Well, it’s actually the first college I visited, because my grandparents live in Raleigh-Durham, North Carolina, and sophomore year my dad was like, ‘We’re going on a college visit,’ and I was like, ‘What? Why?’ So we went there, this was before I started doing journalism, but they took us on the tour and they have a communications school—that’s the big, main thing they’re known for, or at least that’s the thing the tour guide kept pointing out, because it’s one of their main schools and he was a cinema major or something like that—and he kept talking about it. I thought it was really cool, I’d never thought about it before. And that was one of the main things that drew me toward it, and I went back and visited again and just loved North Carolina and the school there. It just felt right.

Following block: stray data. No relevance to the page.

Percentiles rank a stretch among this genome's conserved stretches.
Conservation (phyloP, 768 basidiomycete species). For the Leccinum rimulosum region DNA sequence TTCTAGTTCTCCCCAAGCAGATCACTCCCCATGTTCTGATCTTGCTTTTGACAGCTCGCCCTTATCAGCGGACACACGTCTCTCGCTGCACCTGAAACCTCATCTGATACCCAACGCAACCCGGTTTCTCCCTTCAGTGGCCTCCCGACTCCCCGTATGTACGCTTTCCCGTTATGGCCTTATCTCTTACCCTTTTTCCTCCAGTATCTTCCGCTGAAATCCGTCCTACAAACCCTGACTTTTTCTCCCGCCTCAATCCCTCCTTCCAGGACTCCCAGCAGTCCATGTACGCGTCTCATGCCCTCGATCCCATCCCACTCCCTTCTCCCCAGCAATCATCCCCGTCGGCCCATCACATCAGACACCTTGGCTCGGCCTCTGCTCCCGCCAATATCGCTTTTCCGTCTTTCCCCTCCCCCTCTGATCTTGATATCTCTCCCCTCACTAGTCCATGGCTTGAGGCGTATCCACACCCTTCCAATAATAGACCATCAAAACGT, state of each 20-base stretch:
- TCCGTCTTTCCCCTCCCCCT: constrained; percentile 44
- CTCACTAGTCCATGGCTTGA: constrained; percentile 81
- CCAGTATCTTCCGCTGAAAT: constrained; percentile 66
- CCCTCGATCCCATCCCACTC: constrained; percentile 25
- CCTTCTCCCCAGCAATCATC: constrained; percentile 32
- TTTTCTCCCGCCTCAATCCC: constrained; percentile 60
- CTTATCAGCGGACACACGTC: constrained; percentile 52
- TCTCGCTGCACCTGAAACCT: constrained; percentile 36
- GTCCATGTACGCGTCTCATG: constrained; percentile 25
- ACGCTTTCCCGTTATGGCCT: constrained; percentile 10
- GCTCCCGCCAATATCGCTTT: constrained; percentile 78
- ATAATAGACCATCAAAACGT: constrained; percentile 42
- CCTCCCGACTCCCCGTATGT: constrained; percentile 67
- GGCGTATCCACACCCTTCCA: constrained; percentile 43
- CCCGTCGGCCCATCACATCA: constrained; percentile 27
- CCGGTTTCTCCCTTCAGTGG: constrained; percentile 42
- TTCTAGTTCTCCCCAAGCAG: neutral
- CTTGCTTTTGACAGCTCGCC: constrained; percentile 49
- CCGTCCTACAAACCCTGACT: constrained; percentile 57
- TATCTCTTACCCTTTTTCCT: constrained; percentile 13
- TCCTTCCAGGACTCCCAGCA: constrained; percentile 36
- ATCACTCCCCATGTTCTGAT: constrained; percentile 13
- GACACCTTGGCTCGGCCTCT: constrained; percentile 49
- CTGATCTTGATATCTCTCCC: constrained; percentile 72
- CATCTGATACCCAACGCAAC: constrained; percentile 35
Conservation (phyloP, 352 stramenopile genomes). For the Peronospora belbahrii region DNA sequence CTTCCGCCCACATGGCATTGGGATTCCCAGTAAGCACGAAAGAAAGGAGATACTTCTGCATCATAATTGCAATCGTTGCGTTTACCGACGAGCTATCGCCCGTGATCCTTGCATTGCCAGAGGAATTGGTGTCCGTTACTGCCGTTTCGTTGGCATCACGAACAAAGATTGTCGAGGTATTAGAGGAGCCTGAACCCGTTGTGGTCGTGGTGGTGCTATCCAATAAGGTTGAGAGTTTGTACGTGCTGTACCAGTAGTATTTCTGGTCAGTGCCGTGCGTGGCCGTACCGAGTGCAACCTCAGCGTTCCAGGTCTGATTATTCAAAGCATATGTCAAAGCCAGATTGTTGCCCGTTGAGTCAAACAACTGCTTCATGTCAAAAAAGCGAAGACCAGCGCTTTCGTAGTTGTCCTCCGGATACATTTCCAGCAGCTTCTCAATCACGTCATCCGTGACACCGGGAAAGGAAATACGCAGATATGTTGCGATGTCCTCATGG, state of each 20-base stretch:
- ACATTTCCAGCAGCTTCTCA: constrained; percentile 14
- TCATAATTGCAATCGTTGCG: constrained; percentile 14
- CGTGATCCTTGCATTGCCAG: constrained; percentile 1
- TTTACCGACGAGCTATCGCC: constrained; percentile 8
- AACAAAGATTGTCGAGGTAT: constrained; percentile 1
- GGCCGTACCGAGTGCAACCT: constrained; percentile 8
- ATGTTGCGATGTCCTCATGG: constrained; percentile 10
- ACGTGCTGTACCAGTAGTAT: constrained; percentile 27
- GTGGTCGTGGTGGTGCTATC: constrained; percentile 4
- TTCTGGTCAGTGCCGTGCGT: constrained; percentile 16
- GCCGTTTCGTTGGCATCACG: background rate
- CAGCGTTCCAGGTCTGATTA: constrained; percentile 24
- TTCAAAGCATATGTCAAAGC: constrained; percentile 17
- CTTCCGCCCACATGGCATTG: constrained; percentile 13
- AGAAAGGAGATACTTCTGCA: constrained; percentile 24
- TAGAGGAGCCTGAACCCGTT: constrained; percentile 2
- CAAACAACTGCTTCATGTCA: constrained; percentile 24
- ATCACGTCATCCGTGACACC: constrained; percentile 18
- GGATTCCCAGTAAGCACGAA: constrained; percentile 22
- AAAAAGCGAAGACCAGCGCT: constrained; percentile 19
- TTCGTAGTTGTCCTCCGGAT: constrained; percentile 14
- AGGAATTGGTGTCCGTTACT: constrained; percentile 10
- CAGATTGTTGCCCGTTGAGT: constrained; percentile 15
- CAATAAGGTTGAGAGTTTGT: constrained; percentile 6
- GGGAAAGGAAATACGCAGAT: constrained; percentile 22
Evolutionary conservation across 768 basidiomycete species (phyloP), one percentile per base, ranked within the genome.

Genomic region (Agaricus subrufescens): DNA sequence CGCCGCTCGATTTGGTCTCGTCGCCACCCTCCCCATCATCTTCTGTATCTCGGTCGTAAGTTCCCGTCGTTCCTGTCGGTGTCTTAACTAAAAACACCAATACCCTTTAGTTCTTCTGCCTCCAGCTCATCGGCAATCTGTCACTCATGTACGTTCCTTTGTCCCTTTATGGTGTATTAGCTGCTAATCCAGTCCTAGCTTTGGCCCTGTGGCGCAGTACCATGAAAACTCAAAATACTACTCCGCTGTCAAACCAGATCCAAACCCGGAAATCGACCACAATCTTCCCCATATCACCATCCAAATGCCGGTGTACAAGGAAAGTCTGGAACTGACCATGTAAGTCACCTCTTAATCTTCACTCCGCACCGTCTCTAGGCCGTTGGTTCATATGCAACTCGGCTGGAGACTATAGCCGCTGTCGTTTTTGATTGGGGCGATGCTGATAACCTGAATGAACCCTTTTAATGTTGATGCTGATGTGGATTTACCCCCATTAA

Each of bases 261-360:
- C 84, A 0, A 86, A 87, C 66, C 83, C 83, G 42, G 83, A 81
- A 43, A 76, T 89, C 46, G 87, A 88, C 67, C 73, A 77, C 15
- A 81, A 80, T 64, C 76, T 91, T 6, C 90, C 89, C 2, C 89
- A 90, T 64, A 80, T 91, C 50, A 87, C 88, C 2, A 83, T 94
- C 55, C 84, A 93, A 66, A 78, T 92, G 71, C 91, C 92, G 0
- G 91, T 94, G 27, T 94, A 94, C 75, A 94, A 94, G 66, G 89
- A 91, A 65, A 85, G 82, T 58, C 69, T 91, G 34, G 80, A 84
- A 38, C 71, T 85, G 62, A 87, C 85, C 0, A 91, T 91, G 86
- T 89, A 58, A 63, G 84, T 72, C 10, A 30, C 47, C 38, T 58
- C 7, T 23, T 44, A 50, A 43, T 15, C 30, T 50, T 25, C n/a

What was it like for you, being a new student at New Canaan High School as a sophomore?

It was a little hard at first, but I did know some people from before from sports and stuff, because I have always lived in New Canaan. I went to Country School from kindergarten. But it was a little hard because it was a change from 60 kids to 300 and something, but it wasn’t too bad.

Did sports ease your transition? Because you do a lot of sports.

Yes. I started sophomore year I made varsity field hockey, and then varsity ice hockey. So it was good to immediately jump into something and feel immediately involved in that sport. Because I knew some kids who played sports.